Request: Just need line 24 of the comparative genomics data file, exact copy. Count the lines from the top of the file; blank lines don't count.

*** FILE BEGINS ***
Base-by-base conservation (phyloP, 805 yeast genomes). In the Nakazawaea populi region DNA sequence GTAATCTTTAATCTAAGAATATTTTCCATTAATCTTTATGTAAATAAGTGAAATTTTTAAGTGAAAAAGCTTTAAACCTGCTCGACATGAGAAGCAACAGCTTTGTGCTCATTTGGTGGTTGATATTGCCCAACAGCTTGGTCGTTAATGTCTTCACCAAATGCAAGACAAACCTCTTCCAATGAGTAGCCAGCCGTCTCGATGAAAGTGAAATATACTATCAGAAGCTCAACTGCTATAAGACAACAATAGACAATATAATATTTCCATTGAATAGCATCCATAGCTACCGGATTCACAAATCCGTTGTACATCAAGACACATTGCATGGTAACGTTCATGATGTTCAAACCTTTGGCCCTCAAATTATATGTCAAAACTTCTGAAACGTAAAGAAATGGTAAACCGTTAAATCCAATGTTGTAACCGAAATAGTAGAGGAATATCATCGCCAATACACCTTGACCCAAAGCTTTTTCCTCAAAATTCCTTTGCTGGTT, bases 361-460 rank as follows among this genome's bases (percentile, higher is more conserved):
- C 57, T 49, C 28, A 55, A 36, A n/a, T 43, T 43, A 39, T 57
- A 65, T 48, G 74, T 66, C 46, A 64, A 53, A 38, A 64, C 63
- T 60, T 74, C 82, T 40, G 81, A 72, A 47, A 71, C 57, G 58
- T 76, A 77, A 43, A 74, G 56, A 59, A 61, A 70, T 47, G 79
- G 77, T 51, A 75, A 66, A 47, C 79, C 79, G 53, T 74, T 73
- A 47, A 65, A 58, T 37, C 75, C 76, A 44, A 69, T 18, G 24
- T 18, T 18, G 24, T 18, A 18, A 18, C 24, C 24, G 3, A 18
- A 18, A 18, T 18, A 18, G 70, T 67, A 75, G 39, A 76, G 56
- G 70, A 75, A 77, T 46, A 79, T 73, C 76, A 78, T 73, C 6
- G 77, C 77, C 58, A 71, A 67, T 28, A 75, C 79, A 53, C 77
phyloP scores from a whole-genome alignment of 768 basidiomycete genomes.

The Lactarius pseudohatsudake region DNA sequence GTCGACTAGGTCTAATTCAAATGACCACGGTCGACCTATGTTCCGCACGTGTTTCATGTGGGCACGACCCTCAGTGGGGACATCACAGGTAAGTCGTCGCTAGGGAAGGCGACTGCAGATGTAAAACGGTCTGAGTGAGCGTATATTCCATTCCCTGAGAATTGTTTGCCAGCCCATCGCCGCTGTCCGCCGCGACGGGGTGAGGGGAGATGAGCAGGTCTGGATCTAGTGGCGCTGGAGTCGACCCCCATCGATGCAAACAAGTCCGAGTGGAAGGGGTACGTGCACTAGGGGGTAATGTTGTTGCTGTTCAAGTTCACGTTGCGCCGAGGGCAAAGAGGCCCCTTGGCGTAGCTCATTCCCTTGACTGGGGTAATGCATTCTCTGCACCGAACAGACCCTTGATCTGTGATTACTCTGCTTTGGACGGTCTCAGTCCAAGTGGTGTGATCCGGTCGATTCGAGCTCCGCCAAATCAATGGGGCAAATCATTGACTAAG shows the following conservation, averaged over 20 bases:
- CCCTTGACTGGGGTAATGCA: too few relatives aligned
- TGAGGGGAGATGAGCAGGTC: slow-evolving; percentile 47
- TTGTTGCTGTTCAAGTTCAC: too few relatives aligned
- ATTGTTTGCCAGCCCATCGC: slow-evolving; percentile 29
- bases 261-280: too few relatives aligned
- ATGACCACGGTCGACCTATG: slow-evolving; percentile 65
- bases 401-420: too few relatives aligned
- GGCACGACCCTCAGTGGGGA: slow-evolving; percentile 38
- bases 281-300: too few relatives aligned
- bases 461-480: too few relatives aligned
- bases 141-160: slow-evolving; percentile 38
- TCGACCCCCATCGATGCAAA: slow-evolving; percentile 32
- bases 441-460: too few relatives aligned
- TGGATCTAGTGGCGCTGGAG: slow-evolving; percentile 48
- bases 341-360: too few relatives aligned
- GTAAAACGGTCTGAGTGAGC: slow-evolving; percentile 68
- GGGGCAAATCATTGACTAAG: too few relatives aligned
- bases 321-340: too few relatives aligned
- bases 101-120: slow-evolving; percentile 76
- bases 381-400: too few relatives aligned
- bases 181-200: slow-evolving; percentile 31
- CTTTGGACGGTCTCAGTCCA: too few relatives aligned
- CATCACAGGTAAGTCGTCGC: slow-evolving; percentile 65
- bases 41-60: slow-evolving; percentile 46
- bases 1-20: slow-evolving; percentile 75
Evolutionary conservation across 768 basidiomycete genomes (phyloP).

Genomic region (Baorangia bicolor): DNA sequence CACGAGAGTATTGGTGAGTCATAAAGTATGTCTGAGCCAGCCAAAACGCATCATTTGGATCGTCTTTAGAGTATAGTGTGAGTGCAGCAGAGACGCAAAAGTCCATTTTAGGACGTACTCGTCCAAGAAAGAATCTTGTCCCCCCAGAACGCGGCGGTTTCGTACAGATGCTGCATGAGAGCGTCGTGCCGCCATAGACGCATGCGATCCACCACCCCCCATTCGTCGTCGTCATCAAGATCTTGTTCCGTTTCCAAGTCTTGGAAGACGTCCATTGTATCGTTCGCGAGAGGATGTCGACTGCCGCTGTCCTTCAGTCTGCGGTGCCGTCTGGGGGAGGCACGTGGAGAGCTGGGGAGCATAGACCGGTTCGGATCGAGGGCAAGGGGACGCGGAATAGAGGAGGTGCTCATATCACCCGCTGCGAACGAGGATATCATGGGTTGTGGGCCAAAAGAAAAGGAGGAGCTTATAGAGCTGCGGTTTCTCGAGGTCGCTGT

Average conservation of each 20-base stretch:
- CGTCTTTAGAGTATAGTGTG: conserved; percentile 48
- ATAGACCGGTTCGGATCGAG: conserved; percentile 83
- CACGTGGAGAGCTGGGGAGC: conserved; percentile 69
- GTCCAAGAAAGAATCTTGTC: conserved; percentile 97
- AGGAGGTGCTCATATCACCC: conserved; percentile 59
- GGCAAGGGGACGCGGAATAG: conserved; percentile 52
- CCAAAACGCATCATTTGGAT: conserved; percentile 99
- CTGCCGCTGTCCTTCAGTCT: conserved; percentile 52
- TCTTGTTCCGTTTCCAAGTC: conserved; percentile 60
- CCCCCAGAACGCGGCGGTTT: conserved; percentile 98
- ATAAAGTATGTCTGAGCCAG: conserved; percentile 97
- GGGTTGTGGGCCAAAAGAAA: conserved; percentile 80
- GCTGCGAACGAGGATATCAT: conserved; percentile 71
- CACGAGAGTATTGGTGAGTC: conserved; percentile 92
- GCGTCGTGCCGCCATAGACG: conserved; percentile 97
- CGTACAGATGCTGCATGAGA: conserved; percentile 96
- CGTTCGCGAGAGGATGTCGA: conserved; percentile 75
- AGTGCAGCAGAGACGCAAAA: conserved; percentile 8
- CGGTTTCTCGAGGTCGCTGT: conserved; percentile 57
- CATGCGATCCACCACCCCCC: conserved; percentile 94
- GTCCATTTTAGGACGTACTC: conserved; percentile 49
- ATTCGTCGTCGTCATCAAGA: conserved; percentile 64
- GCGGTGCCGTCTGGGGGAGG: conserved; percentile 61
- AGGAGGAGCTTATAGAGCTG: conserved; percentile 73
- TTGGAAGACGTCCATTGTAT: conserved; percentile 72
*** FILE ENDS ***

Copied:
- bases 141-160: slow-evolving; percentile 38